Hello, to add to the discussion, I learned from Arthur Haines, botanist and expert on traditional and aboriginal diets, that mushrooms should not be eaten raw. I got a fantastic and unusual rash from an undercooked mushroom, so I would like to suggest that folks not used to mushrooms might want to use caution. I use some mushrooms medicinally (Chaga, reishi among others, either tinctured in alcohol or decocted –cooked like soup until the water cooks down to about half what you started with) — I’m not against using them, but I avoid raw mushrooms for the most part. Just sharing a different point of view.

12 Karen { 04.02.12 at 5:14 pm }

I enjoy them and glad they are ok. In fact after my juice feast is over I plan to make a stuffed portabella dish or two.

13 Sarah { 04.02.12 at 6:17 pm }

Boring, dragging, waste of time,promotional excuse, video.

14 Leonie { 04.03.12 at 3:33 am }

I have a herb that is green-leaved, called a ‘mushroom plant’ because its leaves taste of mild mushrooms. Yummo!

Here’s a quote:
Mushroom Plant (Rungia klossii)
DESCRIPTION: A low-growing bushy perennial to 60cm, this plant has thick, shiny, succulent leaves that have a delicate mushroom flavour. Blue flowers are borne in spring.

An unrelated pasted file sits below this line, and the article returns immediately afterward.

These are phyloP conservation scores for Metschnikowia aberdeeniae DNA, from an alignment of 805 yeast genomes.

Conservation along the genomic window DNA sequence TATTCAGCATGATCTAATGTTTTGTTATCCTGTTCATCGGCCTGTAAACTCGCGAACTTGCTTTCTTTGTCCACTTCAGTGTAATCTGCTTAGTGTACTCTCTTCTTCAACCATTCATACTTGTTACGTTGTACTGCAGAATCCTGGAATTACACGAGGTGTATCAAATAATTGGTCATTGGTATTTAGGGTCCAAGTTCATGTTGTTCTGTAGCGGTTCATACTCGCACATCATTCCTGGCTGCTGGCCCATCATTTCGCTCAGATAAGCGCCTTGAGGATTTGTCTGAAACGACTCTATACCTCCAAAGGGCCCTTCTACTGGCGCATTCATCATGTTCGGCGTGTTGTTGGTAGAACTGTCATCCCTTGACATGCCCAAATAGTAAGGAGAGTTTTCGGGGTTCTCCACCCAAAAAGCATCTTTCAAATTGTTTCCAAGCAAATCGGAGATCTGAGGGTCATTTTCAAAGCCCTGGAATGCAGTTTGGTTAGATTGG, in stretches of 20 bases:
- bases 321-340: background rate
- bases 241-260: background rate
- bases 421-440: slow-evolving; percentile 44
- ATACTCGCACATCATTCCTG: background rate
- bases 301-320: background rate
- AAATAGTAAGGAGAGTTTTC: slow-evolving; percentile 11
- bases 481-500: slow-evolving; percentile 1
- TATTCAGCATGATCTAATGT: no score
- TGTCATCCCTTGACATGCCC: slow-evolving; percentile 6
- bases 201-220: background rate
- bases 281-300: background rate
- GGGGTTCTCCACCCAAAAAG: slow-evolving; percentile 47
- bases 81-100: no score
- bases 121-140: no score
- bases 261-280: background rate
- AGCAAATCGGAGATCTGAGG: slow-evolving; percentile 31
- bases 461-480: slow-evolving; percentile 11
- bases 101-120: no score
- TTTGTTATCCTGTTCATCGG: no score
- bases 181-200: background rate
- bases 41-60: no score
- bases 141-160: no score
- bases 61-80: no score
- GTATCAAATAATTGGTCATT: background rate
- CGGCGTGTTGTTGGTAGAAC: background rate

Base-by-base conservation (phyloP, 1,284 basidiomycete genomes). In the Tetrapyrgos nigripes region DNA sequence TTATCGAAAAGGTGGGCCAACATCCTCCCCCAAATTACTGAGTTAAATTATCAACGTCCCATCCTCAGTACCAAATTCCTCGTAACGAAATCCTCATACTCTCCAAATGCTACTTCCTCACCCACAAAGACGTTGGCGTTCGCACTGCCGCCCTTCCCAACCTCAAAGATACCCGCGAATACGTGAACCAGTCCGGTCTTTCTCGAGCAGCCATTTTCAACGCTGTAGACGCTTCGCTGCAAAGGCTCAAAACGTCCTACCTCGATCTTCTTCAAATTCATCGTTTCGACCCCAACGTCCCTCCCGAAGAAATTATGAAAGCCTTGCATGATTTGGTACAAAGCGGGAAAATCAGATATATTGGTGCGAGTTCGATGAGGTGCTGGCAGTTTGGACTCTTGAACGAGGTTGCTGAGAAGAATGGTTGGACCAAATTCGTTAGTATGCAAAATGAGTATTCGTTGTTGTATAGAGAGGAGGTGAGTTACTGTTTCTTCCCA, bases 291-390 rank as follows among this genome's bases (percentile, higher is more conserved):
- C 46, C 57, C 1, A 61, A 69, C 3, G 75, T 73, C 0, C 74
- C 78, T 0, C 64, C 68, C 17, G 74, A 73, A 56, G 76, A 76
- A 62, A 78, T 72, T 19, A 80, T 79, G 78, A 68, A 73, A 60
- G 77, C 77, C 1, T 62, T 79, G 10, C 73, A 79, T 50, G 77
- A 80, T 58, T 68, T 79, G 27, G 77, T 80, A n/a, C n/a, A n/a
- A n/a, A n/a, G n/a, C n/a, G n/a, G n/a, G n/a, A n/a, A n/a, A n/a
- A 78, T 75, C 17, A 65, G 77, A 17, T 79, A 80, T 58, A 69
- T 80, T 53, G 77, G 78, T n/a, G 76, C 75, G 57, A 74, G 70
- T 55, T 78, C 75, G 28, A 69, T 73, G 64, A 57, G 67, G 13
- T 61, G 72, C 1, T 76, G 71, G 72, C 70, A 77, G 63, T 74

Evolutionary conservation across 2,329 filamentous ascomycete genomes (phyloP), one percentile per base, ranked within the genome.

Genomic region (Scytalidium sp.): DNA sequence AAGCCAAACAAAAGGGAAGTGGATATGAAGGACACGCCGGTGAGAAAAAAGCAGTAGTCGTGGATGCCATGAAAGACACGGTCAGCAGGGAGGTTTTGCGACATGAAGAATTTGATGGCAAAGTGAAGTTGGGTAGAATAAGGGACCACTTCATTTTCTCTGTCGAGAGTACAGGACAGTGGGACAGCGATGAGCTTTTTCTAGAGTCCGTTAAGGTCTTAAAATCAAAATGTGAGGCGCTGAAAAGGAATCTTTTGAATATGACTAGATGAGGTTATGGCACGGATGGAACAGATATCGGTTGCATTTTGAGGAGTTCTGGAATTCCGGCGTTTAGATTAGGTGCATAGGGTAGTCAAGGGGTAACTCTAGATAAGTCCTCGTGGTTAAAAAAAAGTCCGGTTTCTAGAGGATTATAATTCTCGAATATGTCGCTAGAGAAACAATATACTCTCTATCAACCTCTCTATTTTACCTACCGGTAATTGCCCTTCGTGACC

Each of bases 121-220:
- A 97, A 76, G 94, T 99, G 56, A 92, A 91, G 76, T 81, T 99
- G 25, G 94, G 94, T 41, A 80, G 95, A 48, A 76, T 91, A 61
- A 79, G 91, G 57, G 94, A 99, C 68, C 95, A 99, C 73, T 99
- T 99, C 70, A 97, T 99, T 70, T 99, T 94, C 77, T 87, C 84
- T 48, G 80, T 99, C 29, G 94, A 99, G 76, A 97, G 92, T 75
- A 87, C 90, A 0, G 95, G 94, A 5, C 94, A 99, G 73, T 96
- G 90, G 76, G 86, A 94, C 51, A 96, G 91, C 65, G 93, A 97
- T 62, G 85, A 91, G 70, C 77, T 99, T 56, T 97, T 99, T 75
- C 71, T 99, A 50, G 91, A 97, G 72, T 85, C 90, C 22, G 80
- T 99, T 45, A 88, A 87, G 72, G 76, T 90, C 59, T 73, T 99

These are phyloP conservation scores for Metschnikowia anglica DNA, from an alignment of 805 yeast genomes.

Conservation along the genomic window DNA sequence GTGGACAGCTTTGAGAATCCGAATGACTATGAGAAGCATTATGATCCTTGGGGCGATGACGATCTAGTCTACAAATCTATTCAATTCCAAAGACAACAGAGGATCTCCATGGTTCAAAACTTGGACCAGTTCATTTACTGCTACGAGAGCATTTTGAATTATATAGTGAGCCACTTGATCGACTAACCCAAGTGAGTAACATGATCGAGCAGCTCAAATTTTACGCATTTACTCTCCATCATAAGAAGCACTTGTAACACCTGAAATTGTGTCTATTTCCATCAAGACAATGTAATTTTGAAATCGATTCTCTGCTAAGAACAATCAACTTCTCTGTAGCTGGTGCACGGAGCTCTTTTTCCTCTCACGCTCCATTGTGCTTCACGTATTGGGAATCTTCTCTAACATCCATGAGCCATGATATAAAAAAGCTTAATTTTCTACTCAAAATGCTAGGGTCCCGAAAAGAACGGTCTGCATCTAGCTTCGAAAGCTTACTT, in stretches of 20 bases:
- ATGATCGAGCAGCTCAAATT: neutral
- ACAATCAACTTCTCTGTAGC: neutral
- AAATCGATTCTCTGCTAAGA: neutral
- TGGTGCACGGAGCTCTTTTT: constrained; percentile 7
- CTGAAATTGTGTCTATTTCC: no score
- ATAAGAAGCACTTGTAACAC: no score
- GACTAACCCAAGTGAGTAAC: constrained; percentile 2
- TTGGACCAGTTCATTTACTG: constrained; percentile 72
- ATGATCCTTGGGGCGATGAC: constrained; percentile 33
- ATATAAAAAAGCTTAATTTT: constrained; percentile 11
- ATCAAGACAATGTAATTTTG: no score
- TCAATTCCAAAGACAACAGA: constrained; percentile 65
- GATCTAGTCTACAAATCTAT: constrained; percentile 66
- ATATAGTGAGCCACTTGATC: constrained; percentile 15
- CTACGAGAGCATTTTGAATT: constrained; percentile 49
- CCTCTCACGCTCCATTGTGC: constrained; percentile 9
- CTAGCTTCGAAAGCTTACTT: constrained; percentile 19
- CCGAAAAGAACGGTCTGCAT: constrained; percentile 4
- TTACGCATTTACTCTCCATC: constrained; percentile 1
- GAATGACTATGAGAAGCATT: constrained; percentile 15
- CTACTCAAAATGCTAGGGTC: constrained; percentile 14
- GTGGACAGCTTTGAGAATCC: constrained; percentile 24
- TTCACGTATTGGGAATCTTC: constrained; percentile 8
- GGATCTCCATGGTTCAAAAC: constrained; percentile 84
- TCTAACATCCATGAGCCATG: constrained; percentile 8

ORIGIN: New Guinea

CULTIVATION: Mushroom plant is suited to tropical and sub-tropical locations. It does best in rich soils enhanced with organic material. Choose a semi-shaded position, preferably with morning sun. The plant will grow from cuttings or from root division. (It spreads by suckering and will form a large clump over time. It needs ample water but good drainage.) In cooler areas it becomes dormant in winter.

USES: Mushroom Plant leaves can be used in salads and sandwiches. The mushroom flavour is enhanced by quick cooking so they make an excellent final addition to stir fries. The leaves are very nutritious and are rich in vitamins, iron and calcium.

That’s from http://www.global-garden.com.au/gardenherbs3.htm#Mushroom Plant